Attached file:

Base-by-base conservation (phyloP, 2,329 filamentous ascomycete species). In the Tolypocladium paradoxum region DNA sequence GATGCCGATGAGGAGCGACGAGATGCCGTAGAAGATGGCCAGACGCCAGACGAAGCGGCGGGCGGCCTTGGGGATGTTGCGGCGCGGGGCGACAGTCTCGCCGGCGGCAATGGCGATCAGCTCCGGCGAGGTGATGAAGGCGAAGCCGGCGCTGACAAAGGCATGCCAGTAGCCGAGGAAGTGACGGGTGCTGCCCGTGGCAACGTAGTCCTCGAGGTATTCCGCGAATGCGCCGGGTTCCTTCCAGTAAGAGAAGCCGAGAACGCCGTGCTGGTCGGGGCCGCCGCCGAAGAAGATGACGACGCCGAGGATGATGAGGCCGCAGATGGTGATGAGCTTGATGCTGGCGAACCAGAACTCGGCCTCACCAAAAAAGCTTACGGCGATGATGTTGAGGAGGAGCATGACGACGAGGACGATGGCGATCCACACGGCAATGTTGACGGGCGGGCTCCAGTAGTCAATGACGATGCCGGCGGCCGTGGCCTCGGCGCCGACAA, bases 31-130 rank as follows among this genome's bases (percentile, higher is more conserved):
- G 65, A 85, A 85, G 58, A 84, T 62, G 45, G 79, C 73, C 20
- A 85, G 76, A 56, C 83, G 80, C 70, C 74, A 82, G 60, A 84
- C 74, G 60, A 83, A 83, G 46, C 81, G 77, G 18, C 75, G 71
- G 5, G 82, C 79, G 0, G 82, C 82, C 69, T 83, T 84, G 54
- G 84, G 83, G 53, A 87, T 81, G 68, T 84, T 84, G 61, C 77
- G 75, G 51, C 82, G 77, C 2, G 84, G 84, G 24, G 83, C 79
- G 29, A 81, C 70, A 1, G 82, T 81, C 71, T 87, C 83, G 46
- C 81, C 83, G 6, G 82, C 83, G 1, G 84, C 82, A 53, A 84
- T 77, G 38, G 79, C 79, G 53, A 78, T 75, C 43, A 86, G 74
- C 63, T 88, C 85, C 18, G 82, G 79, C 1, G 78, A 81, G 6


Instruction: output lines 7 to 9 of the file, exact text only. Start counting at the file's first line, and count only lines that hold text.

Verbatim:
- G 75, G 51, C 82, G 77, C 2, G 84, G 84, G 24, G 83, C 79
- G 29, A 81, C 70, A 1, G 82, T 81, C 71, T 87, C 83, G 46
- C 81, C 83, G 6, G 82, C 83, G 1, G 84, C 82, A 53, A 84